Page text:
Getting in: The Application Process
Quality programs offering a master’s in project management are often flooded with hopeful candidates, which means acceptance hinges on a standout application. Students should familiarize themselves with the entire process so they may plan accordingly and have sufficient time to complete each step. Most programs will require the following:
GRE and/or GMAT scores
Students bound for grad school usually take the Graduate Record Examination, or for some schools, the Graduate Management Admission Test. The GMAT is geared specifically towards business schools, while the GRE is a general grad school aptitude test. It’s possible to take the exams more than once to improve your numbers if needed.
Moving on to earn a master’s generally requires a student to already hold a bachelor’s degree, often with a minimum GPA. Schools may expect higher grades for foundational courses that the master’s degree builds on, in this case classes in business, management and related subjects. A sample of previous management work, such as application of management skills from a bachelor’s capstone project, may also be requested.
Statement or personal essay
Writing samples not only display communication skills, but also demonstrate a candidate’s passion for the field. For a master’s in project management, schools often require more than one essay, with one addressing why you want to apply to their program, and another asking about your career prospects.
Most graduate programs in project management require that the applicant have several years of practical experience in the field. The average requirement for some programs can be as many as twelve years of previous experience. A strong resume will reflect a candidate’s ability to advance a career.
Letters of recommendation
Supportive letters from former professors, work colleagues or other experts in the field can be a great way to bolster an application. Letters should speak to candidates’ professionalism, organization skills and ability to effectively manage a diverse team.
Some colleges will conduct personal interviews of the most promising candidates. Interviews can be done in person or via video chat for those who don’t live near the physical campus.
Some schools may request financial documents to show how a student will pay for the program. In addition, to apply to financial aid programs—which are available at the federal and state levels, as well as through private sources—students will need ready access to information about their income and assets.
During the first year of an online master’s program, students dedicate themselves to learning the fundamentals of project management, including skills and techniques used for cost control, resource allocation, procurement practices, and problem-solving strategies, as well as how those are applied specifically in the corporate and public sectors. Other topics cover the concepts, methodologies and analytical techniques necessary to develop successful leadership and management skills.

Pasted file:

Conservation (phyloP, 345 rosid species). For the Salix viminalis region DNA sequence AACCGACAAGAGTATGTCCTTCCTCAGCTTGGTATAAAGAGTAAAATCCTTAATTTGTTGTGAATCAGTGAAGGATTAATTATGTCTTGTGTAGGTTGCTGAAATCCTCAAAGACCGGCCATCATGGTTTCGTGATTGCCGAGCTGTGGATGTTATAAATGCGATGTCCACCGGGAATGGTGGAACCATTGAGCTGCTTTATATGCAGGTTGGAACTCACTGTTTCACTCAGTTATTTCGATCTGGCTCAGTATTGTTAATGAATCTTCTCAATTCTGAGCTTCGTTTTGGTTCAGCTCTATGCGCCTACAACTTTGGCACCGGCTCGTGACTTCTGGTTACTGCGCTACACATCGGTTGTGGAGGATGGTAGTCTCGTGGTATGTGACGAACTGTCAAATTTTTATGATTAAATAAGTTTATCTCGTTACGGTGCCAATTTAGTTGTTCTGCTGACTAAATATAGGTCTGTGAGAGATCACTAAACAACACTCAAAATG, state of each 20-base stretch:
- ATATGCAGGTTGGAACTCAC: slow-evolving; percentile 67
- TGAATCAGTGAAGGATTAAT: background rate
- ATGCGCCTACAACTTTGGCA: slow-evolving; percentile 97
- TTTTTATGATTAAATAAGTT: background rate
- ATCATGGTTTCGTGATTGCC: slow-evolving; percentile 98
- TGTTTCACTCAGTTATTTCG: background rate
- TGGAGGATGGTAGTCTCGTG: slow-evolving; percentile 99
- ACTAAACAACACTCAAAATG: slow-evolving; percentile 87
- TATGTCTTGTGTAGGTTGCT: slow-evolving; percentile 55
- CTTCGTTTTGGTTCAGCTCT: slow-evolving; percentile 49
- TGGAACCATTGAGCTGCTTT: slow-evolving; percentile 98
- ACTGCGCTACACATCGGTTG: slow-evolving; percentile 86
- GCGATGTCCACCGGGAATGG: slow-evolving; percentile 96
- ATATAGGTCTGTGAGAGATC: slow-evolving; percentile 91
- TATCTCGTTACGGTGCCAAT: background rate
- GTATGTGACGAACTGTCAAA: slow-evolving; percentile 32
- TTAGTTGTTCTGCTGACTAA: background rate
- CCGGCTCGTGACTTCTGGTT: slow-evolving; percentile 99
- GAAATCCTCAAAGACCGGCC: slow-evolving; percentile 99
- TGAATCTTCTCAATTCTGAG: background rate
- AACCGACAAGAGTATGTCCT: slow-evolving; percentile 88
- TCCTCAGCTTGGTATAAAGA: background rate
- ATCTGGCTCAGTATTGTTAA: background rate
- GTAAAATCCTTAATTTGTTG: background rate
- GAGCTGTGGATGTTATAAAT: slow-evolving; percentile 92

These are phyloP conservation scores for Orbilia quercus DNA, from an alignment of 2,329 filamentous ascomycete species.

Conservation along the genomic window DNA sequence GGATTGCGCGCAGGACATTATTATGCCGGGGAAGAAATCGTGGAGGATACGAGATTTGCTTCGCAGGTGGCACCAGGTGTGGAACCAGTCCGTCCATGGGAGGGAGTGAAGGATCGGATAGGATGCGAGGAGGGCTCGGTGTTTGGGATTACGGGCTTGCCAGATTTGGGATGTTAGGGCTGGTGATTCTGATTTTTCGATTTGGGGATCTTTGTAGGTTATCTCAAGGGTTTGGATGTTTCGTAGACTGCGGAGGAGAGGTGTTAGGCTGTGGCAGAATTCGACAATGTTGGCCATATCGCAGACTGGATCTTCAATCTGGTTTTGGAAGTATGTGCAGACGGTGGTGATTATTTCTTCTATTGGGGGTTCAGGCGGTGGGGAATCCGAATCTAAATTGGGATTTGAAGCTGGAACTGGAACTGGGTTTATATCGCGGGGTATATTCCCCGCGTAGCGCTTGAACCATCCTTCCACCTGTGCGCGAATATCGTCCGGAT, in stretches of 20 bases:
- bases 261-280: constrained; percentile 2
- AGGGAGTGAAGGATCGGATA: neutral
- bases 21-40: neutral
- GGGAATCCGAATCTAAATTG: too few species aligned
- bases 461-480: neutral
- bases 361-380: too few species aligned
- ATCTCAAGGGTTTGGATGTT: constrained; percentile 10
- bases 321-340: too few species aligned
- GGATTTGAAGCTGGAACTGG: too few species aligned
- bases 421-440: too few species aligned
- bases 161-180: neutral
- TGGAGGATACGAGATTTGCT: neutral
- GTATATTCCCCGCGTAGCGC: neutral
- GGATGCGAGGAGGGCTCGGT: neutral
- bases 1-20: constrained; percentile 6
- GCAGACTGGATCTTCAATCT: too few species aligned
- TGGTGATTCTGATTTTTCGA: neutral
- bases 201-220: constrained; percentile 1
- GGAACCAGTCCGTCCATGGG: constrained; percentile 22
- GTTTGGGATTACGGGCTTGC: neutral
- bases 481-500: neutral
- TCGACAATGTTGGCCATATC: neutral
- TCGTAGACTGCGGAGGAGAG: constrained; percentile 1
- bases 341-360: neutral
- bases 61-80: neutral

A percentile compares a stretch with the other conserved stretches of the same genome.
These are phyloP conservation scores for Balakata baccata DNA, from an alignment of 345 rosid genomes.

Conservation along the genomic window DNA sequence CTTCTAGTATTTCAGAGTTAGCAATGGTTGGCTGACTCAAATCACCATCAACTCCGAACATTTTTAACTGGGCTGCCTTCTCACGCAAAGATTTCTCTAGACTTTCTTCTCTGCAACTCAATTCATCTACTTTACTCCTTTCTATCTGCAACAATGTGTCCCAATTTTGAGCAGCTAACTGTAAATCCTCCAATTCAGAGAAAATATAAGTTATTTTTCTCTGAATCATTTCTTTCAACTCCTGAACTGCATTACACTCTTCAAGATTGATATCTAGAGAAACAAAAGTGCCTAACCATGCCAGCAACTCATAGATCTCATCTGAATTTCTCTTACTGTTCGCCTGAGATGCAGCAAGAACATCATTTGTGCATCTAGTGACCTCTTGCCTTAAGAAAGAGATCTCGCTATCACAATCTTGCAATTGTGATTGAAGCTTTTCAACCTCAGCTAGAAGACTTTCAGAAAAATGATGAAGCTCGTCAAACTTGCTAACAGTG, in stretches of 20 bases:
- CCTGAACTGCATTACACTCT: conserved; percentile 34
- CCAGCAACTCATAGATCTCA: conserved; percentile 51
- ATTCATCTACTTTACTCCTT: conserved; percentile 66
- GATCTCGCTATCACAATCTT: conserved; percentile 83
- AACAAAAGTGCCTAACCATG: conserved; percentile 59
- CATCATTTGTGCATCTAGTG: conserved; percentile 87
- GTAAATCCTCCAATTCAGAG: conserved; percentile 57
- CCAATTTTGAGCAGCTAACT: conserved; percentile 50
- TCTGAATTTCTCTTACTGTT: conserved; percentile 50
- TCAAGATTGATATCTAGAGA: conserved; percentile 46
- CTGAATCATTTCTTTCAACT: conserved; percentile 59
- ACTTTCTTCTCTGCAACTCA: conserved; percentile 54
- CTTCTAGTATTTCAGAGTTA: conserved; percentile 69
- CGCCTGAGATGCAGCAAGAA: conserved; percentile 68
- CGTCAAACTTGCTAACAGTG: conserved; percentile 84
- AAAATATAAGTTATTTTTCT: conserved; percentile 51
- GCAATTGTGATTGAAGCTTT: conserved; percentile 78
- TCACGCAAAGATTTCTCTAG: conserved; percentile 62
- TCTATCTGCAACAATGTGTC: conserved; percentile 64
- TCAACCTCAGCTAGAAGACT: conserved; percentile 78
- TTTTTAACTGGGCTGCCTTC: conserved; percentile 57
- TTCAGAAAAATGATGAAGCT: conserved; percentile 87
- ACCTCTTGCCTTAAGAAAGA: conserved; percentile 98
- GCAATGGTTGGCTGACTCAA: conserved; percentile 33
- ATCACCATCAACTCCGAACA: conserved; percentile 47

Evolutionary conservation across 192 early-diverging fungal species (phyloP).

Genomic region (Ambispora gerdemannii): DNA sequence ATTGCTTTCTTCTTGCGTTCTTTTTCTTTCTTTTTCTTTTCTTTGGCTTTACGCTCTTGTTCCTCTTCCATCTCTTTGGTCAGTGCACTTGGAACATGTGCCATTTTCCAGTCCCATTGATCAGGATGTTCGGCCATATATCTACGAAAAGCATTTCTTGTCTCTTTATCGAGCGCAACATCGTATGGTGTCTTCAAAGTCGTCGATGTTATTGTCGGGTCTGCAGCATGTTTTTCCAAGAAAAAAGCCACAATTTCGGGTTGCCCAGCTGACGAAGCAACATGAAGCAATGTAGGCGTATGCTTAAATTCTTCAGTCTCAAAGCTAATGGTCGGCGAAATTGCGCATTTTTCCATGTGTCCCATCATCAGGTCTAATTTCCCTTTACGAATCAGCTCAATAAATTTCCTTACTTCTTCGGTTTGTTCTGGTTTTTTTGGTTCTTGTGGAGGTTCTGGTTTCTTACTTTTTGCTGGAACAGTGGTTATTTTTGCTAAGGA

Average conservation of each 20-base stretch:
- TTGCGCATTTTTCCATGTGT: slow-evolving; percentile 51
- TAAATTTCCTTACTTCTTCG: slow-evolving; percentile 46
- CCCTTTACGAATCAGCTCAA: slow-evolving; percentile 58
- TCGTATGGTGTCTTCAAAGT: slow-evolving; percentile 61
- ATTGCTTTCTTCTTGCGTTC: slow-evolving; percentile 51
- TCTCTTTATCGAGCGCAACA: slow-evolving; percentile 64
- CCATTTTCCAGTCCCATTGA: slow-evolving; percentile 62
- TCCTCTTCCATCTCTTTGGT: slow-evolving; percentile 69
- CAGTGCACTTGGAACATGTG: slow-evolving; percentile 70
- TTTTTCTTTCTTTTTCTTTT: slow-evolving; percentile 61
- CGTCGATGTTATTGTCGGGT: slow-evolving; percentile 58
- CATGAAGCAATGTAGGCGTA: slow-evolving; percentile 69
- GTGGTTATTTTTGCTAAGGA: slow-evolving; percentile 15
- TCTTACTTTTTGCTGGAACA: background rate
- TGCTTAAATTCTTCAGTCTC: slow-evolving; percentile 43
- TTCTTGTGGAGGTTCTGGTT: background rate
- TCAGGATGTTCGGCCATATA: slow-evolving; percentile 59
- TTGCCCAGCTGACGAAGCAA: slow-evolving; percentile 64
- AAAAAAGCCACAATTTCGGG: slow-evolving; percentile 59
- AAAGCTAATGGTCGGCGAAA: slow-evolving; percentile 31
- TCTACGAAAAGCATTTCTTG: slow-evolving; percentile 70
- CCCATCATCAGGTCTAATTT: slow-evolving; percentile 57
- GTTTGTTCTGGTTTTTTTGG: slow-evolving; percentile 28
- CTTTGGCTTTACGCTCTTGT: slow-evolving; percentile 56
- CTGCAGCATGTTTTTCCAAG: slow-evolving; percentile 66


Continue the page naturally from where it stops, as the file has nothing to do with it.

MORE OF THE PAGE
Students take courses that focus on their chosen concentrations, as well as courses that fulfill other degree requirements, such as a capstone project. A career development course designed to improve employment opportunities may also be part of the second year’s work. In addition to finishing required coursework that will meet their concentration credits, students begin complete their work on final projects.
Testing & Graduation Requirements
In addition to coursework, graduation from an online program in project management requires that students demonstrate they have gained the full complement of skills and knowledge necessary to succeed in the field. Most schools expect students to complete one or more of the following:
Closely related to the student’s concentration, this project demonstrates the student’s ability to generate unique ideas and support them with research; students present their ideas and findings during the second year. For master’s in project management students, the capstone demonstrates their ability to apply their classroom learning to practical problems like they would in the workplace.
This provides real-world experience in a position related to the student’s concentration. An internship might be set up through the college, or students might find one on their own. Internships also offer a potential avenue to employment after graduation.
The thesis caps the master’s pursuit with a report or presentation that includes original research and theories on a project management issue. Depending on the school, the thesis may be optional, and instead substituted with a practical internship.
This examination tests the knowledge and project management skills that should have been gained throughout the master’s program. Studying for this exam is intensive and should begin well in advance, typically beginning in the first year of a program.